Large credentialing organizations (BCC and ICF for example) require that coach training programs meet their certification standards. While nowhere near as comprehensive as the years long process required to become a therapist, graduates of these programs are more likely to understand the fundamentals of coaching psychology, ethics in coaching, etc.
A Personalized Approach to Coaching
Here’s another tip: Try to find a life coach who is going to take the time to understand who you are, and what you need before designing a coaching plan for you, specifically. Many coaches offer “packages” or “systems” that every client is encouraged to purchase. But this approach is often for the benefit of the life coach and their business model, not your personal growth.
To find a coach who can help you have a truly transformational experience, it’s important to understand what a life coach does. A good, ethical coach will not railroad you into one-size-fits-all program. They will instead focus on understanding you and your unique strengths, challenges, and goals, before taking you through a tailor-made process to move you, specifically, from point A to Z. Asking what this process looks like before making a decision will give you an idea of what to expect from a potential coach, as well as where their priorities lie.
Before you start taking action to reinvent yourself and start a new chapter, you have to understand yourself. The coaching process should always start a thorough assessment to help you and your coach build awareness about the gap between what you want out of life and what you’re currently getting. You might discover that you need more balance in your life, or maybe you are constantly feeling invalidated by your partner, or maybe your core issue is that you’re struggling with self-limiting beliefs. All those issues have very different paths to resolution. Your coach should never jump in and start making recommendations without first learning who you are, what you want, and why.
With the insights gained through this assessment process, your coach should next help you identify the obstacles standing between you and your desired life, as well as the personal strengths you can use to overcome them. They’ll also identify areas where your skillset may need to be strengthened, such as through developing a healthier mindset, building emotional intelligence, or improving your communication.
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Your Personal Plan of Action
Once you’ve identified where you’d like to go and what it’s going to take to get there, your coach should help you create a detailed, step-by-step plan to help you stay motivated, and reach those goals.
This plan will likely involve “homework assignments” that will move you closer to your ultimate goal and develop your skill set along the way. Along the way, your coach should assess what’s working and what’s not, helping you course-correct and build deeper understanding of how to be your “best self” in the process.
A coach will track your progress, help you keep commitments to yourself, and provide encouragement and guidance, as well as an objective, outside perspective as you work your way through your plan of action.
Perhaps most importantly, a coach should be “working themselves out of a job,” focused on helping you to accomplish goals and build a skillset you can apply to future endeavors. In choosing a coach, ask when their work with you will be done, and how they will know when you’ve reached that point.
Choosing a Coach: Don’t Ignore Your Gut!
While it’s important to consider a coach’s credentials, educational background, and coaching model before hiring them, your own feelings about them are nothing to overlook.
Before settling on a coach, ask yourself how you feel after meeting with them. Do they seem happy to answer your questions and eager to learn about who you are and what you need, or are they more intent on steering you toward some cookie-cutter service they offer? Does their demeanor generally put you at ease, or do you find communicating with them taxing? Does your first meeting with them feel like a sales pitch? Or like connecting with someone genuinely invested in your growth process?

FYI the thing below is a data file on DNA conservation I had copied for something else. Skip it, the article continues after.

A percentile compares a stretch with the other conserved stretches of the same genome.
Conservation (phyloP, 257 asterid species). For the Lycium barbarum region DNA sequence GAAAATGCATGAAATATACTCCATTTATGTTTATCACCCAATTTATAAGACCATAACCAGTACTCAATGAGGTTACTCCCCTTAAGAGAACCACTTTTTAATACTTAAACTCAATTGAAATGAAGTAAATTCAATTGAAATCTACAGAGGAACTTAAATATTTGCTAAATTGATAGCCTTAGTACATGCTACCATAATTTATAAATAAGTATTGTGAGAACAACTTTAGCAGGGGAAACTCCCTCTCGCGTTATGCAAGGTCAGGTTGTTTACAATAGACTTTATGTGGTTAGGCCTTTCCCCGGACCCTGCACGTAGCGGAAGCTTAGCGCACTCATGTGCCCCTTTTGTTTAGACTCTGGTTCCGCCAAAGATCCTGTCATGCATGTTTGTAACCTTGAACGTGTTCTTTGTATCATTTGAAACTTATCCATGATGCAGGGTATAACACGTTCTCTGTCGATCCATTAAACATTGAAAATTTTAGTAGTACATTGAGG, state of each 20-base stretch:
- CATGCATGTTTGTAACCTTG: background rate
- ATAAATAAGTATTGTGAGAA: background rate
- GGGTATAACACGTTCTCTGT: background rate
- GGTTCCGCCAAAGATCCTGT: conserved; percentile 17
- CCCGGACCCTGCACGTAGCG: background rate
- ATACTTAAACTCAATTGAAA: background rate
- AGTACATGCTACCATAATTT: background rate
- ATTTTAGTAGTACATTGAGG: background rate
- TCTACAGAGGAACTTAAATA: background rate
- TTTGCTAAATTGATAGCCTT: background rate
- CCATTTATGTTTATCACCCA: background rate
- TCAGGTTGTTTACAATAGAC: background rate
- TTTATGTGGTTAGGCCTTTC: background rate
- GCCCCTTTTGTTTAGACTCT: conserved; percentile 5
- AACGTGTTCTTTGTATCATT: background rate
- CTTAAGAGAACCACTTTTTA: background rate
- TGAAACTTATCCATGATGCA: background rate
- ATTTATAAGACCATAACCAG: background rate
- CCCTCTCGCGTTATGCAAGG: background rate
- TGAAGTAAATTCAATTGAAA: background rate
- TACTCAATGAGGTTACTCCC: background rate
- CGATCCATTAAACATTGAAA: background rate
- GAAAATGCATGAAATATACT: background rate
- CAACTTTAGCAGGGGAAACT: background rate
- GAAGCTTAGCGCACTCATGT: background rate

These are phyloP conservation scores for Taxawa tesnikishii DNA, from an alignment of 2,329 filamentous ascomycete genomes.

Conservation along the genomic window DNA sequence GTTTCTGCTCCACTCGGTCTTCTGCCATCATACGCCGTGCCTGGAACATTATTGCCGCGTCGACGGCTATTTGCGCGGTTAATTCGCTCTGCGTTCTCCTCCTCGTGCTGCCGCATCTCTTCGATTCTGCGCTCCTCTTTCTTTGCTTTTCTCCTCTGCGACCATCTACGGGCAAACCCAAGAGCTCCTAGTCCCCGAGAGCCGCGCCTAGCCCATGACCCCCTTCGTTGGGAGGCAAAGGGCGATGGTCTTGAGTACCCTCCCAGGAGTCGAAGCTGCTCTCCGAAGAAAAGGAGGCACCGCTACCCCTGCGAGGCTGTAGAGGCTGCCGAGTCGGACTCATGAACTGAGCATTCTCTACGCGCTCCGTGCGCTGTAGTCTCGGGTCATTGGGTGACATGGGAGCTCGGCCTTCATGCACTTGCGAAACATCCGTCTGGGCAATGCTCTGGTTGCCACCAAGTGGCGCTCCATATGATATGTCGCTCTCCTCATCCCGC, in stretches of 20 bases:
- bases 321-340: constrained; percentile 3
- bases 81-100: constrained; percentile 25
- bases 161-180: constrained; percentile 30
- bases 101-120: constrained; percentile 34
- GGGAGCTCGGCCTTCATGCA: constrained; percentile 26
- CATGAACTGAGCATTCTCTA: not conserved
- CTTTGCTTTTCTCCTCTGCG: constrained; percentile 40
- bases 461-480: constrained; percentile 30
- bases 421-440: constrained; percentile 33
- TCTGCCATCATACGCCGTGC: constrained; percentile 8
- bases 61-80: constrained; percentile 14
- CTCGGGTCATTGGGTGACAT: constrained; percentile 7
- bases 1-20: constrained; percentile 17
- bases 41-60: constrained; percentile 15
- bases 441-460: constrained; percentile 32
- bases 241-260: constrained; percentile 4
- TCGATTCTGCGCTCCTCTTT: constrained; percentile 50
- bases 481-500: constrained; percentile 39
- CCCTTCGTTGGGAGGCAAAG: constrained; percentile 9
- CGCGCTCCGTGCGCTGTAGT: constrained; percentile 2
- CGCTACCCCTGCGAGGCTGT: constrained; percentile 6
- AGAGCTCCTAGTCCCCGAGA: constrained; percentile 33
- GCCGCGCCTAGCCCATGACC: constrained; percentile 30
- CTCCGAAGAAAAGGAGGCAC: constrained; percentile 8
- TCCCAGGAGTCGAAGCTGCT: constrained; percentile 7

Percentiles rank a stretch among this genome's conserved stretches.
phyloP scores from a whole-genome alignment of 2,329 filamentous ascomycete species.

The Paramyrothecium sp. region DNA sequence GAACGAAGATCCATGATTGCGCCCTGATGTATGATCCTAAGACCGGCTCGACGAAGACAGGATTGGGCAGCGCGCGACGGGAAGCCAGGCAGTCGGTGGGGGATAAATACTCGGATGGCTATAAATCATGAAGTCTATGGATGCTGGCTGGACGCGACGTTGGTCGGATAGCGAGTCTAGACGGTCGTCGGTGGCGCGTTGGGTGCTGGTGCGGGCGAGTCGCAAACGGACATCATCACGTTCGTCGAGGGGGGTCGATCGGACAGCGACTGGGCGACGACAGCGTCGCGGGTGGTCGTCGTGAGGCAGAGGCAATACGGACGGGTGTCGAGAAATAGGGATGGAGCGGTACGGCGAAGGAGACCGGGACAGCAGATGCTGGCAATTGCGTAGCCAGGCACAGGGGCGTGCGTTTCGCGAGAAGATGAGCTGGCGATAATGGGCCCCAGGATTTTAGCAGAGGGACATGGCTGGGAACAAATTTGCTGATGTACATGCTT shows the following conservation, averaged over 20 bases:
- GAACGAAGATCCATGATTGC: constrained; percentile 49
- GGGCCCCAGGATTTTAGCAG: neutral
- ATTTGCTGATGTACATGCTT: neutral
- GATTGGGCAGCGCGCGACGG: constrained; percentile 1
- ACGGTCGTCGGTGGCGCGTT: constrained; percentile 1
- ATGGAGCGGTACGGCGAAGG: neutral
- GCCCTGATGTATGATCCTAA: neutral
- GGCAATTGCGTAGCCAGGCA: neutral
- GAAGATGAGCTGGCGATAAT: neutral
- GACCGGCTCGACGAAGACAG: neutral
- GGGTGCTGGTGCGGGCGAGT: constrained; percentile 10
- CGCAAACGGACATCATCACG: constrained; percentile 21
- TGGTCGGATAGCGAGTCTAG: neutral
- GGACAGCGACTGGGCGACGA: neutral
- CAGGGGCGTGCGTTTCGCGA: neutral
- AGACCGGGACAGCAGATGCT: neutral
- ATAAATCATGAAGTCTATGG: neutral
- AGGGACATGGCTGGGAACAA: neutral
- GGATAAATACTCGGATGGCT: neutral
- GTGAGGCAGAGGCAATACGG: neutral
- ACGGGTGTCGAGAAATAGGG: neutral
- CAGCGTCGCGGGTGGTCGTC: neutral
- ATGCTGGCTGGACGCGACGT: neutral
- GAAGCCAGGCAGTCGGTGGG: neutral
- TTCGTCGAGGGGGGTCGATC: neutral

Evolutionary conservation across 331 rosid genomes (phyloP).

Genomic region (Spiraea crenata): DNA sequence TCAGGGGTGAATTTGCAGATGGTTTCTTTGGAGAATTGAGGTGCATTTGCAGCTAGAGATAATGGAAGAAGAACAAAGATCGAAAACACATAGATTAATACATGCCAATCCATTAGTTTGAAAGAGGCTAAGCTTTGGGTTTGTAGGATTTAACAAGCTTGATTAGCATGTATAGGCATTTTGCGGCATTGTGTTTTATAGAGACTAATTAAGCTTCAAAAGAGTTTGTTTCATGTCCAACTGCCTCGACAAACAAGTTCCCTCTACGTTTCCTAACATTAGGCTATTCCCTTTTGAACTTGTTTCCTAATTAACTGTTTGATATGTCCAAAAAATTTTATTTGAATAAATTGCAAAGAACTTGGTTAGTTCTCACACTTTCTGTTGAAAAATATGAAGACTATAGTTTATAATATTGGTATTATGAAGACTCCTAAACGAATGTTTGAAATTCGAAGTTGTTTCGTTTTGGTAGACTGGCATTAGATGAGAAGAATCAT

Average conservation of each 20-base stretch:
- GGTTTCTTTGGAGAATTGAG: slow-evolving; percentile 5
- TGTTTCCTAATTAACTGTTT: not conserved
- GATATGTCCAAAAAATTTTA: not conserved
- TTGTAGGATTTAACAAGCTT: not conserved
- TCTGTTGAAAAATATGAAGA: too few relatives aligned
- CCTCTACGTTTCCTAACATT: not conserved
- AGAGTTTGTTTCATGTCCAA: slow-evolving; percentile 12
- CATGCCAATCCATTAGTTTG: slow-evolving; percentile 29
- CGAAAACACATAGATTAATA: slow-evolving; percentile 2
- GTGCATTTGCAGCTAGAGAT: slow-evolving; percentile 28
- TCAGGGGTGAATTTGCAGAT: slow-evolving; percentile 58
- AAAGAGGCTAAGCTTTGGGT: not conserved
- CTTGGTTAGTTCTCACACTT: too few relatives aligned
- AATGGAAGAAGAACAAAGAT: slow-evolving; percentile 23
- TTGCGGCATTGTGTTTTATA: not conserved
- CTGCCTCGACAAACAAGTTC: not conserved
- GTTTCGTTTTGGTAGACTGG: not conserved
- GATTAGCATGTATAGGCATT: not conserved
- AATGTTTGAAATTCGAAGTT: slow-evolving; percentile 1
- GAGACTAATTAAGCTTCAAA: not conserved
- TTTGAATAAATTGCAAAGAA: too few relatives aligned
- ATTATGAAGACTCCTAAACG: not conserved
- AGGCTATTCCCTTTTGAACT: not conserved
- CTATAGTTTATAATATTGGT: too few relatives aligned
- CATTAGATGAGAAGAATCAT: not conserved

Effective coaching requires building a helpful relationship with a qualified professional, so picking someone you feel comfortable with and believe you can trust with sensitive information is essential to getting the best outcome.
Free Life Coach Consultation
How to find a life coach? It’s a process that begins with you educating yourself, like you’re doing here right now. Then you can start looking for a life coach and reading up on prospective coaches. But there is one last step: meeting with them to determine if they’re actually going to be a good fit for you.
An ethical life coach will appreciate that choosing a coach is a decision that shouldn’t be taken lightly. They understand that goodness of fit is essential — both for you, and for them. They’ll offer a free consultation to answer questions about their qualifications and approach, and to help you assess whether they have the skills and expertise to help you grow and move forward.
That is what we do here. If you’re interested in potentially working with one of the life coaches on the team here at Growing Self, we’d love to meet you, and you are welcome to request a free consultation. In that first meeting, you can get to know your prospective coach, learn about their approach, and talk about your hopes and goals for working with them. If it feels like a good fit on both sides, you can move forward into a genuinely meaningful coaching relationship that is devoted to your growth.
Wishing you all the best,
Dr. Lisa Marie Bobby is the founder and clinical director of Growing Self. She is a licensed psychologist, a licensed marriage and family therapist, and a board-certified coach, as well as the author of “Exaholics: Breaking Your Addiction to Your Ex Love,” and the host of The Love, Happiness & Success Podcast.
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The therapists and life coaches of Growing Self have specialized education and training and years of experience in helping people achieve their personal and professional goals. We use only evidence based strategies that have been proven by research to help you get clarity and direction, have better relationships, feel happier, and design your ideal life.
This website is devoted to your wellbeing, and offers loads of free information and actionable advice that you can start using today to create positive change in your life. Browse around to meet our experts, get free advice on our blog, listen to a podcast, or take our “How Healthy is Your Relationship” quiz.
Or, if the time is right, you can schedule a free consultation with any of us to talk about your situation — and, most importantly — your hopes for your future.